inertia

(redirected from Clinical inertia)
Also found in: Dictionary, Medical, Legal, Encyclopedia.
Graphic Thesaurus  🔍
Display ON
Animation ON
Legend
Synonym
Antonym
Related
  • noun

Synonyms for inertia

Synonyms for inertia

(physics) the tendency of a body to maintain its state of rest or uniform motion unless acted upon by an external force

References in periodicals archive ?
Their findings suggest that clinical inertia -- lack of physician action in the face of abnormal findings -- may be an important barrier to effective diabetes management.
Clinical Inertia in Hypertension -- Brigham and Women's
Our analysis enables us to identify which doctors are not intensifying therapy so that we can provide professional education and feedback to them, which has been shown in other studies to decrease clinical inertia and improve outcomes.
Two measures of clinical inertia in diabetes care have been used previously: the proportion of patients having an intensification of pharmacological therapy at visits with elevated measures of glycemic control (El-Kebbi et al.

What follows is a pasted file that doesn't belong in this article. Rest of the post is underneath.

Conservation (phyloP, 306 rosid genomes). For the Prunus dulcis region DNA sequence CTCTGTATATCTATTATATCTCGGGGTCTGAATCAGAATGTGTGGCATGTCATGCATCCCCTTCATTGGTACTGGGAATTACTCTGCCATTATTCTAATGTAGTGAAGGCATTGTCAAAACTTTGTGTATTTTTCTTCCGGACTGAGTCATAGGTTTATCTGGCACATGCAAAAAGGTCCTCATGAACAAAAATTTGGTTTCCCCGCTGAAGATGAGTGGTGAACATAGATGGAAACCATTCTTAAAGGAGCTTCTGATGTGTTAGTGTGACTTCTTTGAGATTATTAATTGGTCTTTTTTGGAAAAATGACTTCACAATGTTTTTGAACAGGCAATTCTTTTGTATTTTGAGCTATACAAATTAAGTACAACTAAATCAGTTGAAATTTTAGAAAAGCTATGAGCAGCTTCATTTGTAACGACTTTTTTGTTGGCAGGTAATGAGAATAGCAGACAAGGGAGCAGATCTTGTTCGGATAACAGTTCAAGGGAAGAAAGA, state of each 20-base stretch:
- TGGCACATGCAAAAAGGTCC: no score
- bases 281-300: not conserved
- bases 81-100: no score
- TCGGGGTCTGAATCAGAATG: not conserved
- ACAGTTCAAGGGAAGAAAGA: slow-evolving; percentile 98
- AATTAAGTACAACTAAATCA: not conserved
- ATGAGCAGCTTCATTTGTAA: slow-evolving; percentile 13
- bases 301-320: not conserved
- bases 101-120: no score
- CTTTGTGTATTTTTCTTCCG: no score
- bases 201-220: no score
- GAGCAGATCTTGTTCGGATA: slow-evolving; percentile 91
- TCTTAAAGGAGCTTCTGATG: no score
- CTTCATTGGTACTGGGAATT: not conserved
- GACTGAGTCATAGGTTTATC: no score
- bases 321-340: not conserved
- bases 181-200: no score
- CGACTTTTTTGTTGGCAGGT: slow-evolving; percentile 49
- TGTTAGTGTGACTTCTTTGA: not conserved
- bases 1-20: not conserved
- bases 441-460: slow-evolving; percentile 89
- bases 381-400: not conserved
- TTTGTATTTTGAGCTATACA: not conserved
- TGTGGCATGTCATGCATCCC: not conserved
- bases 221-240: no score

We now develop a similar quality measure for measuring clinical inertia in diabetes care by evaluating the pharmacologic management of diabetes in patients with ready access to clinicians and medications through the Department of Veterans Affairs (VA).
However, some technical aspects of the proposed measure of HbA1c-related clinical inertia require further attention.
Second, the authors propose that observed clinical inertia be interpreted in the context of "expected" likelihood of clinical inertia based on local practice patterns and patient characteristics.
The causes of this clinical inertia include a lack of formal training in obesity, inadequate counseling skills, lack of office tools and resources, lack of reimbursement, and brief office visits that focus on the acute symptoms of patients whose chief complaint typically is not "I am overweight.
Clinical inertia has been described with other conditions such as hypertension and hypercholesterolemia, as well as in aspects of diabetes care.
LDL close enough" was by far most common reason for clinical inertia.
Clinical inertia reigned, with many patients not getting their lipid-lowering therapy titrated up so that they could reach their LDL target.
Full browser ?